India Restricts Free Speech Online
New Indian regulations restrict Internet content that may be considered "disparaging," "harassing," "blasphemous," or "hateful."
The new rules, called the Information Technology Rules (2011), were quietly issued by India's Department of Information Technology. They allow officials and citizens to request that websites and service providers remove content considered objectionable based on a long list of criteria, according to The New York Times.
That list includes anything that "threatens the unity, integrity, defense, security, or sovereignty of India, friendly relations with foreign states, or public order."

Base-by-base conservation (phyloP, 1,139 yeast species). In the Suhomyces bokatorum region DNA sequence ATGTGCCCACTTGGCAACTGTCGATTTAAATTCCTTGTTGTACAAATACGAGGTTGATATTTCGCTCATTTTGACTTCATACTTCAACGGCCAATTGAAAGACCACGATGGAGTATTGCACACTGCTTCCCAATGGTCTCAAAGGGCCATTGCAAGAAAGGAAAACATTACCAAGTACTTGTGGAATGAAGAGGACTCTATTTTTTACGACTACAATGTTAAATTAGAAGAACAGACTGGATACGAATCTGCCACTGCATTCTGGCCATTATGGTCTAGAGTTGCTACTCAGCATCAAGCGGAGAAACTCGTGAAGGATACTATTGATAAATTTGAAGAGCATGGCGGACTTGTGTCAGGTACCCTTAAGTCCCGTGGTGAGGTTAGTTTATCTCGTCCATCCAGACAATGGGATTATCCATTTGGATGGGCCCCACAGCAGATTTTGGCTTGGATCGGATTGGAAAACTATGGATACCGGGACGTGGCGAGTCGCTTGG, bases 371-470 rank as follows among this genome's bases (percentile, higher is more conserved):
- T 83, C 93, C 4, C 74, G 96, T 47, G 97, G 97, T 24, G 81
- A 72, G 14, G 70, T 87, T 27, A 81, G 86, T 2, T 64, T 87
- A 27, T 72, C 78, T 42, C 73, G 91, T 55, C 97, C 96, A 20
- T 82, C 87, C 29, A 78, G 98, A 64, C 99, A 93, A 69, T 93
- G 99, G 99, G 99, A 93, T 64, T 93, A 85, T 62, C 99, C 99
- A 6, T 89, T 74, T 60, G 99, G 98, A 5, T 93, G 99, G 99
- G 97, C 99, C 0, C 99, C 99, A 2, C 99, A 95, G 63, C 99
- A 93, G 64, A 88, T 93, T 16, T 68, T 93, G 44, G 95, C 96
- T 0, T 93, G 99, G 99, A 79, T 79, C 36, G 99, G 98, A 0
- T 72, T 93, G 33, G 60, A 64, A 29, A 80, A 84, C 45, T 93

While fewer than 10% of Indians currently have Internet access, that percentage is increasing quickly because of widespread use of mobile devices. The Times reported there are more than 700 million cell phone accounts in India.
Even before the new rules, India restricted speech on the Internet. For example, Indian officials have required social networking sites like Orkut to remove posts deemed offensive to ethnic and religious groups.
However, the new Internet rules go further than existing Indian laws and restrictions, according to Sunil Abraham, the executive director for the Center for Internet and Society. …